Intellectual Property


With the first printing presses, authors began to worry that their work could be copied without their permission. In what ways is it fair for one to use another's intellectual property, and in what ways is it unfair? Each advance in reproduction technology has encountered these issues, but the digital age challenges the old ideas about intellectual property in new and difficult ways.

Digital technology allows many types of media to be cheaply stored, flawlessly reproduced, and easily shared. Any intellectual property that exists as binary code, music, books, movies, games, and the software that allows it all to be played, can be duplicated perfectly, and transmitted easily. It is now much more difficult to stop people from copying all sorts of intellectual property without permission.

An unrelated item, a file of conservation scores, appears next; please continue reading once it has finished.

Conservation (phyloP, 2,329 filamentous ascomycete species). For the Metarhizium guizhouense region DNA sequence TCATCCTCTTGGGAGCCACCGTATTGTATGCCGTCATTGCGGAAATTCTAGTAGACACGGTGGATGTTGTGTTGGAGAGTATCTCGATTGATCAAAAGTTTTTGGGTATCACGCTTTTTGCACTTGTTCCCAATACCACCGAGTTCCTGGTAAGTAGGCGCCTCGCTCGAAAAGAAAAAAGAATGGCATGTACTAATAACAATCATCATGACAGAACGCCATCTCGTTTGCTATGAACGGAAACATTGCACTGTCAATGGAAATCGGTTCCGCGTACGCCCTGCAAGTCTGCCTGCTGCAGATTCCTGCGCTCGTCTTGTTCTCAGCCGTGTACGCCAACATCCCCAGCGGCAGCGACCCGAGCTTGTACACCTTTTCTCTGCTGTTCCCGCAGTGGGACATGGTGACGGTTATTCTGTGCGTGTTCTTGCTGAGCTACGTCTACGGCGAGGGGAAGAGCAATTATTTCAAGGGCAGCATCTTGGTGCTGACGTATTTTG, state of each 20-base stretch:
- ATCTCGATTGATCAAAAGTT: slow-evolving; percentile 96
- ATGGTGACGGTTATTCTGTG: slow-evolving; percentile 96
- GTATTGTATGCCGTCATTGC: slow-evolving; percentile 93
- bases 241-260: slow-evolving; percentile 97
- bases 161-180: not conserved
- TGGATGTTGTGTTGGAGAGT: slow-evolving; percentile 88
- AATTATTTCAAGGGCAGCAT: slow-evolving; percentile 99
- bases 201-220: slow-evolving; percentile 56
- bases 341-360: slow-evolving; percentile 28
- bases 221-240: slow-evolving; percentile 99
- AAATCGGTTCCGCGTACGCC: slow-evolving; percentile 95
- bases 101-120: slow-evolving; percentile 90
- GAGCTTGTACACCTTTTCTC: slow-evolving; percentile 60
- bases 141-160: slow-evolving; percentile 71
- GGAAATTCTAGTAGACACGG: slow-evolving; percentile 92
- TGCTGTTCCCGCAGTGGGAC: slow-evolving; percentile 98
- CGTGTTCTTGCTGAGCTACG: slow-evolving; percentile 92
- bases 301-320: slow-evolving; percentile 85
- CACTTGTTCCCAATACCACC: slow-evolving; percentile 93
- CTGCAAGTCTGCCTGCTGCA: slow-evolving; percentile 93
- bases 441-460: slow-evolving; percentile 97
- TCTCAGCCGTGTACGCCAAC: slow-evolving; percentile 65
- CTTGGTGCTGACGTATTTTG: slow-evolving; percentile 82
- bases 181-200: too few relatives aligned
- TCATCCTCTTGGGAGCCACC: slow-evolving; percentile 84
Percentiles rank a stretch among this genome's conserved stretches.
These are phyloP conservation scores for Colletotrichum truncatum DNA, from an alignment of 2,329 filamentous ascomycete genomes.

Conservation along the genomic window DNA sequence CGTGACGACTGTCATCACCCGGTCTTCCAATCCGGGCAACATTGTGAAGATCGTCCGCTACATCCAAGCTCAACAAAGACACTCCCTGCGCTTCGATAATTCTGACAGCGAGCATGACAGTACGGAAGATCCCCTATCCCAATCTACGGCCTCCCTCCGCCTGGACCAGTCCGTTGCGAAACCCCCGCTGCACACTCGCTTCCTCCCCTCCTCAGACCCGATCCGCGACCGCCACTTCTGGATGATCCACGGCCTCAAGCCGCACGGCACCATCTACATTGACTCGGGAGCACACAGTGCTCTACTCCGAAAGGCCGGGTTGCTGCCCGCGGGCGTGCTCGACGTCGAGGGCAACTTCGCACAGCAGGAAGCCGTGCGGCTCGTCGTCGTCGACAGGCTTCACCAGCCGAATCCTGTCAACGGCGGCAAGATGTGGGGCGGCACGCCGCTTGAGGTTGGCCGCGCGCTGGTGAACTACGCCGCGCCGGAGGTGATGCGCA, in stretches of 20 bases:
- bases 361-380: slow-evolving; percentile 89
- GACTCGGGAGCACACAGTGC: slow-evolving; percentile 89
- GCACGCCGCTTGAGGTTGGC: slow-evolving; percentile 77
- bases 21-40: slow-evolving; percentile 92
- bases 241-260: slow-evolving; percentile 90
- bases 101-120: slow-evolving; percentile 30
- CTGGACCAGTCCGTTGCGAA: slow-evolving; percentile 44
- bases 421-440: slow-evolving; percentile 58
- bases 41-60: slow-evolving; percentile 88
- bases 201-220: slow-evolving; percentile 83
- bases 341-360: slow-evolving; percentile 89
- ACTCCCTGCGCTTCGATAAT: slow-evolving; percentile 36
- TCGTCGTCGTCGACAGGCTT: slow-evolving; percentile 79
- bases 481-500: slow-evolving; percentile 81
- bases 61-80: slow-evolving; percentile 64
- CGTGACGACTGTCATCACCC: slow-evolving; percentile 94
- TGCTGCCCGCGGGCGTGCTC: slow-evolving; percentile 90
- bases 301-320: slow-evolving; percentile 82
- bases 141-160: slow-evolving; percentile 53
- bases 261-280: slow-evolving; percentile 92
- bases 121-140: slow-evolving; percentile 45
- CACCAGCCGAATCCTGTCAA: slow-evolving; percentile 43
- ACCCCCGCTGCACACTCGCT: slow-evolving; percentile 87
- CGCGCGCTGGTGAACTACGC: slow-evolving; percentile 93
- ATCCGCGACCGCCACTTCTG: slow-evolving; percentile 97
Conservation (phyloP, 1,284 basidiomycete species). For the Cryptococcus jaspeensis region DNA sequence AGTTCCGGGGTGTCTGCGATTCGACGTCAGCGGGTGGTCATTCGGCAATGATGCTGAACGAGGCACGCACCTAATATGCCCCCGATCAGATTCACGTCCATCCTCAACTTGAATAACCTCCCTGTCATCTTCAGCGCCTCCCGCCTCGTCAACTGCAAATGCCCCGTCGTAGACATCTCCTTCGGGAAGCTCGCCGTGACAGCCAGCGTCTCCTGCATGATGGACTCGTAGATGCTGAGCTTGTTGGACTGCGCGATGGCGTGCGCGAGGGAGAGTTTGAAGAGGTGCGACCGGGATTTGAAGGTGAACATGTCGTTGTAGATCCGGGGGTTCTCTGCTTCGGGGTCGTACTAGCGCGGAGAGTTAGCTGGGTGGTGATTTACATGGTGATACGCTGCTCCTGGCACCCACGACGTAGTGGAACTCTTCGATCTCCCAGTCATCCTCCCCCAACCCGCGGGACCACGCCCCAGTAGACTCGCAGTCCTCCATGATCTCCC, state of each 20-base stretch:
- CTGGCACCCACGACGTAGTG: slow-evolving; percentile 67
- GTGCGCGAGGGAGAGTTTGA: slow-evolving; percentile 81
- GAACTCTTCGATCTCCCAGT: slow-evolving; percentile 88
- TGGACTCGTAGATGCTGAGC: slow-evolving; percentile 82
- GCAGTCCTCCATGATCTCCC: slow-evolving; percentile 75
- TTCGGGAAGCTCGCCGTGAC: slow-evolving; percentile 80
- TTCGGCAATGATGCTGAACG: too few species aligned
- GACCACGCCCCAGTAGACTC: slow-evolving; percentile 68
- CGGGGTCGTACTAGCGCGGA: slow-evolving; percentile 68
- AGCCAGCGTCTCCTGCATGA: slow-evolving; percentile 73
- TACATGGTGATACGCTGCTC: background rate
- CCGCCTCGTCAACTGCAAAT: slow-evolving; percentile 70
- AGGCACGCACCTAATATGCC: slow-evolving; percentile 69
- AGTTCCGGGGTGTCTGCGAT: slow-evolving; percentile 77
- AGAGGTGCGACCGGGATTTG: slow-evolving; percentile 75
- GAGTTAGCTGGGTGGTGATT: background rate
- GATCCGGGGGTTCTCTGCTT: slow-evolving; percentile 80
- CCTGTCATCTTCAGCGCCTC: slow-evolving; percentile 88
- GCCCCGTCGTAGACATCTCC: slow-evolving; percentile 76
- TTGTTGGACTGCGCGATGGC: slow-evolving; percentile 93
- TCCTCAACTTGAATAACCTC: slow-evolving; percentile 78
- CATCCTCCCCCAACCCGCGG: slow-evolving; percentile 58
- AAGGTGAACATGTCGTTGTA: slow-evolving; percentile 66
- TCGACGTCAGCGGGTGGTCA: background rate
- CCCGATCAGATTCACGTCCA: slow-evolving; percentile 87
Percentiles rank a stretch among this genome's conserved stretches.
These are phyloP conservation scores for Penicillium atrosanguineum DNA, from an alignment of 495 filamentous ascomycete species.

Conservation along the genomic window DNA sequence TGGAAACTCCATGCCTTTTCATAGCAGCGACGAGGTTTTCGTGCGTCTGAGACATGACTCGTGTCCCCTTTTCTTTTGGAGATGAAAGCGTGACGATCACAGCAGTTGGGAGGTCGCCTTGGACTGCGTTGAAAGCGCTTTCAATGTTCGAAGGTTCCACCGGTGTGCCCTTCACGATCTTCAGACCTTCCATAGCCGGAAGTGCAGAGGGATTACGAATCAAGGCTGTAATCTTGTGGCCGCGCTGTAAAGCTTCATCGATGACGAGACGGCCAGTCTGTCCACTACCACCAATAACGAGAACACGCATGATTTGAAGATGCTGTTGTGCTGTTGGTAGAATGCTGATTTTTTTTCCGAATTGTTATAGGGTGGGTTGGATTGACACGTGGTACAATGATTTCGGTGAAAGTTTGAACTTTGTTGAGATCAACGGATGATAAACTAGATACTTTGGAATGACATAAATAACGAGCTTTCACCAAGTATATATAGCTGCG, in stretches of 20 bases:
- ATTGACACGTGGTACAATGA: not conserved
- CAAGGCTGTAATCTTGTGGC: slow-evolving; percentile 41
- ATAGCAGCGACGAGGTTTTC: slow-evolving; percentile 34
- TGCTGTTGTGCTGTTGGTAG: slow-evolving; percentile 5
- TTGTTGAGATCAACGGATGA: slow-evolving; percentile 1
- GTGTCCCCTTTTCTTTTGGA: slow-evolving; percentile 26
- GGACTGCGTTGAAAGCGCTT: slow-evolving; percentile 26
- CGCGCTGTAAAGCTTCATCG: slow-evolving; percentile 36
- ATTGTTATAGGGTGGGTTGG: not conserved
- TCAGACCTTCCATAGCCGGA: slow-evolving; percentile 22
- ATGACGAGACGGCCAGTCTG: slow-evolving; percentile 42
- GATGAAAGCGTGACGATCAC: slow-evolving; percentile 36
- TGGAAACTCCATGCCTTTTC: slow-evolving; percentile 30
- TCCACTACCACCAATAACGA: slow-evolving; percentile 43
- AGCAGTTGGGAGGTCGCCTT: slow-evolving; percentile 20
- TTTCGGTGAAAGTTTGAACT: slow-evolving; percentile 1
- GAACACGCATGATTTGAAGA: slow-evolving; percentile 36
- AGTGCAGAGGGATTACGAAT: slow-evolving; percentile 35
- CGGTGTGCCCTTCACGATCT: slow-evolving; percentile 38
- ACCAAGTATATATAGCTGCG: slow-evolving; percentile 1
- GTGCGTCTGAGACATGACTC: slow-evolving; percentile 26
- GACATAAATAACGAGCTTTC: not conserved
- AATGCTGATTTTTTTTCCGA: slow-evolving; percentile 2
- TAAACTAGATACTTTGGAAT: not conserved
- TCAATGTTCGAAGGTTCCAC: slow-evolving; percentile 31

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A Roundtable Discussion

One response to this problem has been to try to tighten existing intellectual property laws to also cover new digital media. This is the position taken by the music companies that seek to shut down the likes of Napster and MP3.com. They hold that copyright law should be applied to all forms of digital media.


Another faction says that information wants to be free, and therefore, we should not hinder digital transferal and duplication of media. Many (not just the record companies) are concerned about what this sort of laxity might lead to, and fear a decline in fields like art, music and writing if the people can not be certain of getting compensated for their intellectual property.

Opinions on Digital Music!

On New York Times online.